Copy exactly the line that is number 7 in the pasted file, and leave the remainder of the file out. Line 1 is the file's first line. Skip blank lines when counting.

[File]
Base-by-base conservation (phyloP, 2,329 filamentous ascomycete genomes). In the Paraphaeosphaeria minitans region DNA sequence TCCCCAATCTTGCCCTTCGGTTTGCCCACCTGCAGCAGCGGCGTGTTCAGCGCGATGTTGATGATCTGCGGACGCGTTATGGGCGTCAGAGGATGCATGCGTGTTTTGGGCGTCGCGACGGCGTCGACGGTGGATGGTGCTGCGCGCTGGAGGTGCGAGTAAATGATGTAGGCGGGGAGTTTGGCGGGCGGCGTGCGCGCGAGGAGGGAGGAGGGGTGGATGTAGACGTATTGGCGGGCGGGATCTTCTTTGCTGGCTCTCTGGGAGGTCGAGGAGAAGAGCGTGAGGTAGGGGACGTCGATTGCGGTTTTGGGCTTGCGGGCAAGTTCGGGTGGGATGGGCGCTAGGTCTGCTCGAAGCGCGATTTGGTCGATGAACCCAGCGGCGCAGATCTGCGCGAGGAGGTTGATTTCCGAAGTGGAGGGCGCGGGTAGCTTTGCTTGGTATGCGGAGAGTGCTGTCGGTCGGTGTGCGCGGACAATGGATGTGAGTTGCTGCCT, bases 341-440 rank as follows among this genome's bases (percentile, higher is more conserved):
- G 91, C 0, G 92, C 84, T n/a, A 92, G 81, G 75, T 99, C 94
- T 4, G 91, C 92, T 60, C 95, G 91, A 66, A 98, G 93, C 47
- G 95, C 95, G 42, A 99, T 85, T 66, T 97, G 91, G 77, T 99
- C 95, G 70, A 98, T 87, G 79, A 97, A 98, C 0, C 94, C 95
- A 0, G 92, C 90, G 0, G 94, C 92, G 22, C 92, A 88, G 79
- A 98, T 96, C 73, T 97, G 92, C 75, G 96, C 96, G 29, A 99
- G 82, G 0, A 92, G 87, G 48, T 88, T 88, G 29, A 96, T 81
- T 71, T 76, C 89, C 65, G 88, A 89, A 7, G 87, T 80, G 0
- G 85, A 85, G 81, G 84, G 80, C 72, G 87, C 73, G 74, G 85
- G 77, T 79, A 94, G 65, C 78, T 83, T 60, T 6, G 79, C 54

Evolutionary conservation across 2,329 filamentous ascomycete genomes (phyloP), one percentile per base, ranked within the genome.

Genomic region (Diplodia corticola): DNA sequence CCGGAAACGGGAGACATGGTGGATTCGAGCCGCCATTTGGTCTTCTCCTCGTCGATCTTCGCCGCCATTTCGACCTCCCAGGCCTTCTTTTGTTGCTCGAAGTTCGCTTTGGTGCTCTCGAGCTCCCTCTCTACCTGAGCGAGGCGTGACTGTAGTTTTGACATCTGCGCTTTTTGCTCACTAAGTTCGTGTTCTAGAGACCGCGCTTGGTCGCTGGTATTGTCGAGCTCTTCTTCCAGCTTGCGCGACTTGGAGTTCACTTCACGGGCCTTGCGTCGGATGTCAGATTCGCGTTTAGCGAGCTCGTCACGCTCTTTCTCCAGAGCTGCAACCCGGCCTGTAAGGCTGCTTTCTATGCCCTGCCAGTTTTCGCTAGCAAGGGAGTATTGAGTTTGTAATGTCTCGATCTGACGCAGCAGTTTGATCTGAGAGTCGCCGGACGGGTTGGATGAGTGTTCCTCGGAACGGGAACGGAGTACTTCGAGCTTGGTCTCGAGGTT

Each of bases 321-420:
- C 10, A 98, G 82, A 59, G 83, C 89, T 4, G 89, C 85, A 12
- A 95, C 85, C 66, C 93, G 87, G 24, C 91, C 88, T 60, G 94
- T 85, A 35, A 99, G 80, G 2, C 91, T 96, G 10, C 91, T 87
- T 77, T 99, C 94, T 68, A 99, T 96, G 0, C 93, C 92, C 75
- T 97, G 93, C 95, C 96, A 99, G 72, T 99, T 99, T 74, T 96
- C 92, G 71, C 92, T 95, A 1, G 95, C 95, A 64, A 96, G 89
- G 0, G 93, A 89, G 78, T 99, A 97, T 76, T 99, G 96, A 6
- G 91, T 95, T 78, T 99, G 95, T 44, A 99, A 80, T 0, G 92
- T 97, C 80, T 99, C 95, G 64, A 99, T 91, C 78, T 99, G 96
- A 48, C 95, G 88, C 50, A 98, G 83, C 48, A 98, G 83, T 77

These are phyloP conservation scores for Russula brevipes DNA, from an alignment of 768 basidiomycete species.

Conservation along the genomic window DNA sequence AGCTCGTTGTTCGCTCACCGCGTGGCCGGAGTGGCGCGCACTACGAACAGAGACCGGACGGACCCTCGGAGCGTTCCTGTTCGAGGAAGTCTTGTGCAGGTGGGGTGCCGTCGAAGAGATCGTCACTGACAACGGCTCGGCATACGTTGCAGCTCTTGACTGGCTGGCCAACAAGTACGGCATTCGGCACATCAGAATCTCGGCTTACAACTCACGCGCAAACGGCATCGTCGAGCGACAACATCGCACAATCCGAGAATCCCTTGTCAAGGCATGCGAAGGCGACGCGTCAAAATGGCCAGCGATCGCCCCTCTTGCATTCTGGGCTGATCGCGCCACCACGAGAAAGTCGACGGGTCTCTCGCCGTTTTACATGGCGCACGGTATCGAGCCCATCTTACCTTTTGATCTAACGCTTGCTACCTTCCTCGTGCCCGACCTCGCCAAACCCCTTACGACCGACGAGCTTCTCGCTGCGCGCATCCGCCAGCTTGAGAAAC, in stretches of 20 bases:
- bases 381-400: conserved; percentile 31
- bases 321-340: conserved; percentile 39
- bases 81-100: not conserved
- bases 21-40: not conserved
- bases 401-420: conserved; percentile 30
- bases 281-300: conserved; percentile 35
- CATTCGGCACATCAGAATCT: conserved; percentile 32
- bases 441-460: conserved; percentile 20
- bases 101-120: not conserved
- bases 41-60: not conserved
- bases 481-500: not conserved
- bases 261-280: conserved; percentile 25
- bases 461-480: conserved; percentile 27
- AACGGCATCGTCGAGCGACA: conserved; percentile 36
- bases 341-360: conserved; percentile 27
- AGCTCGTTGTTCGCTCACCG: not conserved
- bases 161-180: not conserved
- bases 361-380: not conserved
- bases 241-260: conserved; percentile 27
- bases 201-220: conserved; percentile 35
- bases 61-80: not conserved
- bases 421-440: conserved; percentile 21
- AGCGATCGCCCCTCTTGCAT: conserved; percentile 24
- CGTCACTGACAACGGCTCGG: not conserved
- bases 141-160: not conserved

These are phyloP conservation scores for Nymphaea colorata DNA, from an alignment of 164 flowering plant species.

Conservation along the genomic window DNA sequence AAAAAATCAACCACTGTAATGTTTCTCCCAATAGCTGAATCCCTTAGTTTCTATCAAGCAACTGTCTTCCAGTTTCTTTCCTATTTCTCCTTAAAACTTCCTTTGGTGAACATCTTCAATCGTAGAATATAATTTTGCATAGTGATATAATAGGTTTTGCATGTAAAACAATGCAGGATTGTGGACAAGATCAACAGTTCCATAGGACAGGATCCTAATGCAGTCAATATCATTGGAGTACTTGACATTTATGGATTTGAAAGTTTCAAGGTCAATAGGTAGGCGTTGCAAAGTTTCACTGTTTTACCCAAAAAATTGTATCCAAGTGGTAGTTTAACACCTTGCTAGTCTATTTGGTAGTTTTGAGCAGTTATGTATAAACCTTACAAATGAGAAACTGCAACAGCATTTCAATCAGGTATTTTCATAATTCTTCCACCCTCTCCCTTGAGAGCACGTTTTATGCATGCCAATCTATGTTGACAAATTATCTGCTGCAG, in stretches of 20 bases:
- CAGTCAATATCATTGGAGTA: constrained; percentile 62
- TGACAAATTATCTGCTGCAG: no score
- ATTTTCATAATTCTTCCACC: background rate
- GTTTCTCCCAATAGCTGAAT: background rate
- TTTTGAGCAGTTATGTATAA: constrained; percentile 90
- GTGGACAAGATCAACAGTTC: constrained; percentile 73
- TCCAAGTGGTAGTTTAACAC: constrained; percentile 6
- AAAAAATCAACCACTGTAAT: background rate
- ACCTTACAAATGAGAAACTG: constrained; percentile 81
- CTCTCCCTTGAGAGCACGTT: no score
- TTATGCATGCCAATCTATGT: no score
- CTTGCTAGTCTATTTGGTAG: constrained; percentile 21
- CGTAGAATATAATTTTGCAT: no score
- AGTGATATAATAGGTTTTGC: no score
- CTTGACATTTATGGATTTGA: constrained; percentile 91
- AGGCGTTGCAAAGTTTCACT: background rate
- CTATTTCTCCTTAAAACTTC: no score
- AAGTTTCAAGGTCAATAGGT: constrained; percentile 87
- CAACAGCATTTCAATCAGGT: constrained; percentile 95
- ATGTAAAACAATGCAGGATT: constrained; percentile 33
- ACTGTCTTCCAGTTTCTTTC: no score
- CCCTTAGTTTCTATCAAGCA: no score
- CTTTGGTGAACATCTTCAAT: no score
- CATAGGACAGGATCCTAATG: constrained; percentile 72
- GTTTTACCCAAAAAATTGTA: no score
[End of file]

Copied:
- A 98, T 96, C 73, T 97, G 92, C 75, G 96, C 96, G 29, A 99